Satellite data and images are provocative, even disturbing. They confront us with a global view that can be at once breathtaking, like a piece of art, and yet, in this era of rapidly changing climate, they paint a picture of the demise of the environment. How and if we will respond to what we see is uncertain. That uncertainty lies at the root of our perilous future.
Last month, my colleagues and I published a report the centerpiece of which is a global map, derived from satellite data, that shows how the distribution of Earth’s fresh water has rapidly changed since 2002. We analyzed measurements from NASA’s Gravity Recovery and Climate Experiment satellites to determine trends in total water storage — groundwater, soil moisture, surface waters, snow and ice — over nearly a decade and half.
Although the map is strikingly simple — color coded from blue to red to show average increases and decreases per year in available fresh water — the story it reveals is complex and troubling. Progressively deeper hues represent the greatest and most problematic rates of change. The deepest blues indicate areas where flooding has been increasing, the deepest reds indicate areas where water losses have been most severe.
There have always been geographically distinct classes of water “haves” and “have-nots.” Now, as the map shows, those regions of water security and insecurity are shifting radically.
Climate models predict that changing weather and temperature patterns will cause the world’s high-latitude and tropical regions — the areas that are already wet — to get wetter, while already dry, arid and semi-arid regions will get drier. But those models foresee major changes coming at the end of the 21st century. Our map clearly shows new patterns emerging today. This includes the U.S.: The northern half of the country has become much wetter, while the southern half has become much drier.
The map is speckled with nearly three dozen regional hot spots for water insecurity — where changes in the water supply will seriously threaten a region’s health, welfare and environment.
Some are driven by climate change, like the melting of the Greenland and Antarctic ice sheets, and the mountain glaciers in Alaska, Colombia, Peru, Patagonia and the Himalayas. Others are the direct result of water management, or lack thereof. Many indicate areas where groundwater is being rapidly depleted, pumped at unsustainable levels to irrigate crops and raise livestock for a growing population or in response to drought.
The water future the map portends is daunting.
In California’s Central Valley, parts of which are dark red on our map, mid-latitude drying, persistent drought and falling water tables are already driving the cost of drilling deeper wells far beyond what any average family can afford. And declining groundwater quality and subsiding land are signals that the aquifers are being pushed past their tipping point, losing more water than can be replenished in a year.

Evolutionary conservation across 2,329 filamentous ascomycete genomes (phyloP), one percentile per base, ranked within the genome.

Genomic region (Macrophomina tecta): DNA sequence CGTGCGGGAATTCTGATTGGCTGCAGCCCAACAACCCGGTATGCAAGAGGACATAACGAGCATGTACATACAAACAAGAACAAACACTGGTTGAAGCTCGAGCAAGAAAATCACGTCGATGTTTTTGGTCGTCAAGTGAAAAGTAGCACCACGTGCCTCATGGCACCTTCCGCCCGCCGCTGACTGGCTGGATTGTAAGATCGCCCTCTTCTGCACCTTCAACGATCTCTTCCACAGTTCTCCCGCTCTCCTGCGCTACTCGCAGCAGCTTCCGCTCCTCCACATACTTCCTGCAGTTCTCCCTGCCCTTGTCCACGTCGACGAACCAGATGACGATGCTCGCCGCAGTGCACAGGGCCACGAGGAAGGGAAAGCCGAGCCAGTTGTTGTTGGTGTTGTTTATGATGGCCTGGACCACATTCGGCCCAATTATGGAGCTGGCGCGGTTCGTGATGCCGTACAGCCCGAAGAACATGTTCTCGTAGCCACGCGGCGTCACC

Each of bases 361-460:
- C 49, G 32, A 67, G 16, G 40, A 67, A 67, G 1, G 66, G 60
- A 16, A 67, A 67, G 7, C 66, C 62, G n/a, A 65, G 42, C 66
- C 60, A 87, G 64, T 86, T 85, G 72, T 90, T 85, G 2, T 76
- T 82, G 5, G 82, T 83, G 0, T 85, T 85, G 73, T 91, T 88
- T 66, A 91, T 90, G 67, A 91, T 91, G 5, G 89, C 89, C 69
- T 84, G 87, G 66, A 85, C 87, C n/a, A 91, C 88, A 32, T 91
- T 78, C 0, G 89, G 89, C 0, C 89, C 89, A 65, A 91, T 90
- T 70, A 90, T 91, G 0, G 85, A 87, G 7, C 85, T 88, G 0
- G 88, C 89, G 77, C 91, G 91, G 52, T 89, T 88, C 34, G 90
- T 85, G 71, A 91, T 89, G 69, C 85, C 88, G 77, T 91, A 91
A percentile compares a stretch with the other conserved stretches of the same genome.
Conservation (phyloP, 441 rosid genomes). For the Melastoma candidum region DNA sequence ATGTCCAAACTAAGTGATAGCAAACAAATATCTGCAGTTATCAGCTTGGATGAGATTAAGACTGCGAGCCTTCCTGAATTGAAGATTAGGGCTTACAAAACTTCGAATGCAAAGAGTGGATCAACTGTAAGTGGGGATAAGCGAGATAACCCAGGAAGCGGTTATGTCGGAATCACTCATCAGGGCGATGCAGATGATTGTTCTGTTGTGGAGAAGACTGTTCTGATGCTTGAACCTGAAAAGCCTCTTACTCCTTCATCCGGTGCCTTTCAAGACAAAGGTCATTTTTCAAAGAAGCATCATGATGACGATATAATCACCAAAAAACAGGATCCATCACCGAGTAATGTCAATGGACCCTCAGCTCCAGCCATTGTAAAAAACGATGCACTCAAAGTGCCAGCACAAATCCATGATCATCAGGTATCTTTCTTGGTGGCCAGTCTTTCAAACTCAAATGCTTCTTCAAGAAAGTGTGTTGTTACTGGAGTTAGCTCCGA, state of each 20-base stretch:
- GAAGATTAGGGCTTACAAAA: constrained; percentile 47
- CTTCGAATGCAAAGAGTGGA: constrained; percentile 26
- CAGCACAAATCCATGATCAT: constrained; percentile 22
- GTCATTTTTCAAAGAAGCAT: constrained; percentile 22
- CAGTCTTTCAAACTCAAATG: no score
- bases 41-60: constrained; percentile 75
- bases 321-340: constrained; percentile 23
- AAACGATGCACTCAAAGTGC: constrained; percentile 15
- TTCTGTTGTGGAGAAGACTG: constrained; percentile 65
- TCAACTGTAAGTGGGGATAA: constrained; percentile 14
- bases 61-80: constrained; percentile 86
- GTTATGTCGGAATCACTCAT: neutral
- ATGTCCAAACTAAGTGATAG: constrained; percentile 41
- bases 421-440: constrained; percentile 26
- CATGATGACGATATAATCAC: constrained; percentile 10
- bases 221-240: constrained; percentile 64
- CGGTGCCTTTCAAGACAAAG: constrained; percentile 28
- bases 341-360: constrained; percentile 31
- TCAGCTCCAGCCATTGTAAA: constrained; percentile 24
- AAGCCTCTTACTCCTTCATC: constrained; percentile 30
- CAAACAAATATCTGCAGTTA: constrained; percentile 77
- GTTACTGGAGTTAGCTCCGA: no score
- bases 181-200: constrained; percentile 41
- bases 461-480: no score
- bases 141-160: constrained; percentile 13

The farmlands of the Central Valley and America’s Great Plains, another hot spot on our map, feed the United States and the world. If global groundwater depletion continues there, and in similar regions (northwestern India, the North China Plain, South America’s Guarani Aquifer), it will undoubtedly drive global food insecurity. Higher food prices, shifts in crop selection and changing food availability will be the logical outcome. Ultimately, difficult choices will have to be made, such as moving agriculture to where more water is available, or moving water to where the farms are.
Regions where groundwater and glaciers are disappearing threaten not only food availability, but also the health and livelihoods of the billions of residents living in these areas. Several of these hot spots span political boundaries and coincide with volatile regions where the lack of water may act as a trigger for violent conflict. The role of drought in the Syrian war and the refugee crisis is now well understood.
Whether coupled with conflict or not, water insecurity, as always, will continue to mobilize populations. Changing water availability has the potential to generate waves of millions of future climate refugees.
Governments and society are unprepared to cope with the water future that our research has literally mapped out. The rapid pace and global scope of change requires a response across regions and national boundaries. Few institutions and networks with that kind of authority and reach exist, but they must be fostered, and fast. We need a new water diplomacy that will treat this crucial resource as a vehicle for cooperation rather than conflict.
The map points to the pressing need for national-level water policy discussions in the United States. We must demand more accountability from elected officials, and from the food industry, the biggest user of water on the planet. Our leaders must know that, as voters and consumers, we expect their commitment to water security, in quantity and quality, before they can win our support.
The data we analyzed maps the here and now, and signals the future. How will we respond?
Hydrologist Jay Famiglietti is a professor and incoming director of the Global Institute for Water Security at the University of Saskatchewan in Canada. He is senior author of the article “Emerging Trends in Global Freshwater Availability,” published in Nature in May.